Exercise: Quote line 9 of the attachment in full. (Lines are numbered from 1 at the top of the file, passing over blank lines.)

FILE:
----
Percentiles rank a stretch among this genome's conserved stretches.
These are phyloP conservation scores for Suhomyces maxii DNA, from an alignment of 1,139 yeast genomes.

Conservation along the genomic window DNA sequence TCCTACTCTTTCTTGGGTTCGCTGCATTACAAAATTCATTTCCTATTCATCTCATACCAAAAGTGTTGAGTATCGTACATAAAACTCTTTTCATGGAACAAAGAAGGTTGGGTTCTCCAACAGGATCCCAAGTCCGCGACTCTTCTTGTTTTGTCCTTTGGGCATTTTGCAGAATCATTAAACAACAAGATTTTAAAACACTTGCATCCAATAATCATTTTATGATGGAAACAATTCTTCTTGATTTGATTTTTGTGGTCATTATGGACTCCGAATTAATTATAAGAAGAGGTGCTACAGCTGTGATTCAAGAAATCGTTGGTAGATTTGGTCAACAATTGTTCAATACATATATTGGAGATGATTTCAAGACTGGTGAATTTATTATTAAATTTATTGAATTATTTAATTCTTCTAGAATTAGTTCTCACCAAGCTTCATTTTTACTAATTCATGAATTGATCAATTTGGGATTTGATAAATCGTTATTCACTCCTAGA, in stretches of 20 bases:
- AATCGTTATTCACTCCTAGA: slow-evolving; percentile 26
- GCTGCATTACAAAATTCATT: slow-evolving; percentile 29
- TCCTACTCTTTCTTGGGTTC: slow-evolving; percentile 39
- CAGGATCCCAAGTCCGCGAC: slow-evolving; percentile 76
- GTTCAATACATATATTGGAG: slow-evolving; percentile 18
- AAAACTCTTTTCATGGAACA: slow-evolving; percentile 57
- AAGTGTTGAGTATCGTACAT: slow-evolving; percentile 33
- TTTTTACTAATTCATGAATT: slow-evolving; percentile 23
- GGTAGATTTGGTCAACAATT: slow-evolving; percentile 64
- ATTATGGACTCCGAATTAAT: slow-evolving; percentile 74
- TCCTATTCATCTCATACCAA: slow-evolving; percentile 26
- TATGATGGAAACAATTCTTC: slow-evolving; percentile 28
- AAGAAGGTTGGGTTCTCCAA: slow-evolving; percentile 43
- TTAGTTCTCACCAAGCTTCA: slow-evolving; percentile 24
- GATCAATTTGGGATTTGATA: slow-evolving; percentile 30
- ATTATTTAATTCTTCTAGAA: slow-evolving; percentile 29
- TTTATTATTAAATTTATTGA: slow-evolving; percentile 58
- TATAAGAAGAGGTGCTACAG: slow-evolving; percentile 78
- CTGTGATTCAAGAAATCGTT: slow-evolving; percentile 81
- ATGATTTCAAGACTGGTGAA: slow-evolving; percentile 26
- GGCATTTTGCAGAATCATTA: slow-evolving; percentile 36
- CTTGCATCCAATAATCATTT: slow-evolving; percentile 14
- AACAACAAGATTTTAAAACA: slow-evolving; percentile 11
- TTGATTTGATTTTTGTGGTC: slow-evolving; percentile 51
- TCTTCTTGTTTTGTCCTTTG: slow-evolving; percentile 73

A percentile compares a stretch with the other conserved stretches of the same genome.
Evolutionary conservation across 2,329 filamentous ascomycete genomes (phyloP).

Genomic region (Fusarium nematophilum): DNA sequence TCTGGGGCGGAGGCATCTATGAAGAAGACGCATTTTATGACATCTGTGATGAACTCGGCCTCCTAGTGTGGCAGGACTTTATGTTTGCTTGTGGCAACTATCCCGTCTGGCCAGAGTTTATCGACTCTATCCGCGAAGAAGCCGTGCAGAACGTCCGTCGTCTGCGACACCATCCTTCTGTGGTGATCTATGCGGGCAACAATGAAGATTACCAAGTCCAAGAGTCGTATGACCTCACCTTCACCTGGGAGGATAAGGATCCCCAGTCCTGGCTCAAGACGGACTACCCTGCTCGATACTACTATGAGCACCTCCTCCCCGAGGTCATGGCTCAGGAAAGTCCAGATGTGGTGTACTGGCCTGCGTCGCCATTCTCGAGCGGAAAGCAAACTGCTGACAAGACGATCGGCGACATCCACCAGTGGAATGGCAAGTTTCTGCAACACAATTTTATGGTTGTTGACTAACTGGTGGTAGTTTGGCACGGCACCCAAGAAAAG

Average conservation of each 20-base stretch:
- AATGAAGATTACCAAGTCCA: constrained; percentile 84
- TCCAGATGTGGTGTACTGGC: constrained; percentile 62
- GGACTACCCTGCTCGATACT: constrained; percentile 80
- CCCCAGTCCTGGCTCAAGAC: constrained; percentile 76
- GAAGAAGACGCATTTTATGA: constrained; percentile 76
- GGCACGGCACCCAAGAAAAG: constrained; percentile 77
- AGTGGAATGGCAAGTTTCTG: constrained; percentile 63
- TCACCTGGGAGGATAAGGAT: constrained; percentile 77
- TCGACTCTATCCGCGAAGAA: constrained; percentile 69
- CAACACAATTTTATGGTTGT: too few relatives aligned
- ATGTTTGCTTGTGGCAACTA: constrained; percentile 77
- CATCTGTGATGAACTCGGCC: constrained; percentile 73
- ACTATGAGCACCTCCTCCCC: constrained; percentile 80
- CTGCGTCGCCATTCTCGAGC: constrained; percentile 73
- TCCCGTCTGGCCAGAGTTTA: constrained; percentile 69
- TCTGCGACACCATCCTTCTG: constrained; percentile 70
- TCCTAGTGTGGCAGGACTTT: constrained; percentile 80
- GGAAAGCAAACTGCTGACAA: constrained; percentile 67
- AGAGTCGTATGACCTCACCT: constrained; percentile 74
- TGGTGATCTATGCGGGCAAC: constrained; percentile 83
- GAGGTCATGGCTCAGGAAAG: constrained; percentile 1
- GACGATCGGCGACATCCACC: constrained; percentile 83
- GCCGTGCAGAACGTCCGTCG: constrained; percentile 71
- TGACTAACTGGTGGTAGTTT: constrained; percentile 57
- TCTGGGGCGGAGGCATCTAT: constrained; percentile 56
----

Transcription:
- AAAACTCTTTTCATGGAACA: slow-evolving; percentile 57